Drone Aviary: Imagining When UAVs Will Be as Common as Birds
Drones are increasingly infiltrating our airspace. But what does that mean for us?
Imagine a future where drones are as common as birds. Would you be ready for it? That's the question raised by Drone Aviary, an installation created by design studio Superflux that features five civilian drones suspended from the ceiling of the V&A museum in London.
" Drone Aviary asks what kind of space these drones will inhabit. It asks what zones they will fly in, and how will they occupy the airspace around us," Anab Jain, the co-founder and director of Superflux, told Motherboard as she gestured to Madison, an advertising drone with neon screens; Nightwatchman, a surveillance UAV with infrared vision; RouteHawk, a traffic control drone; Newsbreaker, a media drone; and FlyCam Instadrone, a personal use drone.
Superflux's drones are part of the 'Civic Objects' display within the V&A's All of This Belongs to You exhibition, which brings together an assortment of contemporary objects from the public realm. The drones are juxtaposed alongside Cody Wilson's 3D printed gun and an umbrella from the Occupy Hong Kong movement. "We're happy that our work is in this space as we're asking a lot of political and social questions about what it would mean to live with drones," noted Jain.
The initial idea was for the drones to fly through the gallery space and interact with visitors, and Superflux are currently working on a future outdoor installation. But given the listed nature of the building, and the extent of the prized artifacts on display, the Superflux team have had to make do with a static showing. As we crossed the lower gallery, Jain pointed up at the drones—which hang almost directly above a bronze Grecian statue—recalling how negotiating the positioning was a challenge in itself.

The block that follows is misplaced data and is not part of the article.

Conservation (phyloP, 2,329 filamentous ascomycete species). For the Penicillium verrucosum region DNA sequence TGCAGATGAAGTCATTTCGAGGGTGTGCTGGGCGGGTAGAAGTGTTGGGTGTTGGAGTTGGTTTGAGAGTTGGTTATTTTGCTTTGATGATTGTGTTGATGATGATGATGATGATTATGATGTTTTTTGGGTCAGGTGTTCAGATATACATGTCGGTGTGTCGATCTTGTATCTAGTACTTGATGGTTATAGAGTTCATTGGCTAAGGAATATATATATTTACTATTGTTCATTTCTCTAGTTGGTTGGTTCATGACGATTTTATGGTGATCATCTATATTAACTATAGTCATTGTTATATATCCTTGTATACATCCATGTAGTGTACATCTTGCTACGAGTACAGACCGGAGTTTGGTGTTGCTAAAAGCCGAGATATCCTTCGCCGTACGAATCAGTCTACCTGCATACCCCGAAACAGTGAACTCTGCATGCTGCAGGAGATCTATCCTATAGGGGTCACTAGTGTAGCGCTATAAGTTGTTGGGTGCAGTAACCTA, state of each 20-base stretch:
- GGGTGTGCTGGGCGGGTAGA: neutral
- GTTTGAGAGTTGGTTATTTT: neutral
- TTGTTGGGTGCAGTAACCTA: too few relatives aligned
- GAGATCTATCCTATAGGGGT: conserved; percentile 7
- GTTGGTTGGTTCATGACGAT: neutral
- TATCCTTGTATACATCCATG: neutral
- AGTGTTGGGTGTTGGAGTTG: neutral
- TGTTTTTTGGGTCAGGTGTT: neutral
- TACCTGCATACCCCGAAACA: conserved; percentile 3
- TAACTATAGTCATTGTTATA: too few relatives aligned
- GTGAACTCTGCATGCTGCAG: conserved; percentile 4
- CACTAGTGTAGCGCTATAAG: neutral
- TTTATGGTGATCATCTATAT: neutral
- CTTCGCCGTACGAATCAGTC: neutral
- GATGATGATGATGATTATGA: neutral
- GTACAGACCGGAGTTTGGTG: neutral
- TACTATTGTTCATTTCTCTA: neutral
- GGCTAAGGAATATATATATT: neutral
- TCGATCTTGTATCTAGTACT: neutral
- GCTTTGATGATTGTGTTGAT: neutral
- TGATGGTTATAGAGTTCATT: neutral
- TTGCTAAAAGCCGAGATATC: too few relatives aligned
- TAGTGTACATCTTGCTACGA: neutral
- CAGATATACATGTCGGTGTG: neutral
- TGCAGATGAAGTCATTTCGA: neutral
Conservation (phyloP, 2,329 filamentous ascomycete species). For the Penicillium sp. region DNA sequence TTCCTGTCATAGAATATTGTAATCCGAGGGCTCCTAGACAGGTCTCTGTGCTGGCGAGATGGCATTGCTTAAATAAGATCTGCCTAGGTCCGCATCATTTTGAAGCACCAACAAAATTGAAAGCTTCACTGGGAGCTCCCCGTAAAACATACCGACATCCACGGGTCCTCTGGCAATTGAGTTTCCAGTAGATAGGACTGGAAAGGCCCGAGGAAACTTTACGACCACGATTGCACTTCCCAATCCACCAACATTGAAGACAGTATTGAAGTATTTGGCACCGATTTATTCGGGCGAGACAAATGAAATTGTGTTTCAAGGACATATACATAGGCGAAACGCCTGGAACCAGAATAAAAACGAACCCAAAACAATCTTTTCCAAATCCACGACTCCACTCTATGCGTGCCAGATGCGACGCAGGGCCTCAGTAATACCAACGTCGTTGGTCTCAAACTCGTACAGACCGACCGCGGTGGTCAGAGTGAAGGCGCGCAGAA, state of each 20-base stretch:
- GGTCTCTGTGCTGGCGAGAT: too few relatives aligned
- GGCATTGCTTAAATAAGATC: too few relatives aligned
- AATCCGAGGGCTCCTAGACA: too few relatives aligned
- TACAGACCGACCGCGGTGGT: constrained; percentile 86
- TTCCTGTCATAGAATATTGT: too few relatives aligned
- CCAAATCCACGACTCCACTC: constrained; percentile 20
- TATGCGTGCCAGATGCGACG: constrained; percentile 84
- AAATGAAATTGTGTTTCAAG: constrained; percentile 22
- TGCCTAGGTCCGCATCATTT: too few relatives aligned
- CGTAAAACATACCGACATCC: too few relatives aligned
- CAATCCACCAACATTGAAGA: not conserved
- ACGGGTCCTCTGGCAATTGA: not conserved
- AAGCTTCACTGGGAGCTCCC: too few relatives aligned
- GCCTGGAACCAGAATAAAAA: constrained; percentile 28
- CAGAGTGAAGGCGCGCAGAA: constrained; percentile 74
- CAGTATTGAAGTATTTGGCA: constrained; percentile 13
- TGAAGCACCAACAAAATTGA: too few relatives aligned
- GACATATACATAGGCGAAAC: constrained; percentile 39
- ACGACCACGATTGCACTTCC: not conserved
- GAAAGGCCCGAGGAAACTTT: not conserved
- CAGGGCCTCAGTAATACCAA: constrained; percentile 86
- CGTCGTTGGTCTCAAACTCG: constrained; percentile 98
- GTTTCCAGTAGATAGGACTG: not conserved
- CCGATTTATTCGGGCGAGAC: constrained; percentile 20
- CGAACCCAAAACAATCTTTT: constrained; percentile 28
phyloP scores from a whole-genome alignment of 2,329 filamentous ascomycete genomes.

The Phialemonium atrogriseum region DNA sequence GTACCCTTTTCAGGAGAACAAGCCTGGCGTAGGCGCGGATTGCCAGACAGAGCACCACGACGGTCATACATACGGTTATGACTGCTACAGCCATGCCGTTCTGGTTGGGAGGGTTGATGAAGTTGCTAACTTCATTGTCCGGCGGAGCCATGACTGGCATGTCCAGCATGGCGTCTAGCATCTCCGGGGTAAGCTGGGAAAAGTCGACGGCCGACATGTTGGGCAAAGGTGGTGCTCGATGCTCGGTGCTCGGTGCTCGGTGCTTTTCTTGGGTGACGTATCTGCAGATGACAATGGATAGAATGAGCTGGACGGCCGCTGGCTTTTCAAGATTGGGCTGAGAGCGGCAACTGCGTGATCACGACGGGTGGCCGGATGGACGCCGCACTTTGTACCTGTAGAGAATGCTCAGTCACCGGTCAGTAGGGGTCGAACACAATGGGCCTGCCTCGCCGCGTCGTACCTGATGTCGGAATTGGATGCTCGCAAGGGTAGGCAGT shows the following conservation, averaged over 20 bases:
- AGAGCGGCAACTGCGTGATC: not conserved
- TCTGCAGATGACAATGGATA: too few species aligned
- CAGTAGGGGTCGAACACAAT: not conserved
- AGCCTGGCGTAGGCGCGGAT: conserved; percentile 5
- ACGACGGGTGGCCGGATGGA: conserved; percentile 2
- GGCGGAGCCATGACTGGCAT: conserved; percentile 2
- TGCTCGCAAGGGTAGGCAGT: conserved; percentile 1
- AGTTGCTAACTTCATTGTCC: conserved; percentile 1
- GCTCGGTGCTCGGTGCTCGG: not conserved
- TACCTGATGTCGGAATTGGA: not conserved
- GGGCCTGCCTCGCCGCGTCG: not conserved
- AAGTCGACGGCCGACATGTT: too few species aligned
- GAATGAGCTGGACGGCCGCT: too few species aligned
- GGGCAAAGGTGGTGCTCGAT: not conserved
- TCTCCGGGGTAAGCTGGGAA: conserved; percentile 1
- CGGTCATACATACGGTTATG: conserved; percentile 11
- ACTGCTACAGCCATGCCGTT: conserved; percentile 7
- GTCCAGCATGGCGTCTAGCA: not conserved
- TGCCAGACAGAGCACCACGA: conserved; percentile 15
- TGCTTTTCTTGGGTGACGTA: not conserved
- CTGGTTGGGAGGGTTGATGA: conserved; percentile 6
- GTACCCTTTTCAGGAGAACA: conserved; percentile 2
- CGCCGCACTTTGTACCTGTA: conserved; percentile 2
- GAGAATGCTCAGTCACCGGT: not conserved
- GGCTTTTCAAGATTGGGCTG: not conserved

But while Superflux's drones are currently dormant, co-founder and designer Jon Ardern insists that "they're very much alive", their presence in the aviary implying that the drones are quasi living "urban animals" of the city. "Even though they're not living things in the traditional sense of the word, they're slightly different from the machines of old. They do have a sense of autonomy, and understand their environment and make decisions," said Ardern.
It is a concept that the design studio is keen to explore as drones increasingly infiltrate our city's ecosystems and everyday lives.
With the commercial drone market expected to be worth up to $1.27 billion by 2020, drones have become a major area of investment. They have increasingly infiltrated both personal, commercial and military spheres, and their applications range from Amazon's delivery drones to hurricane-hunting quadrocopters. Even citizen journalists cover events now using livestreaming drones.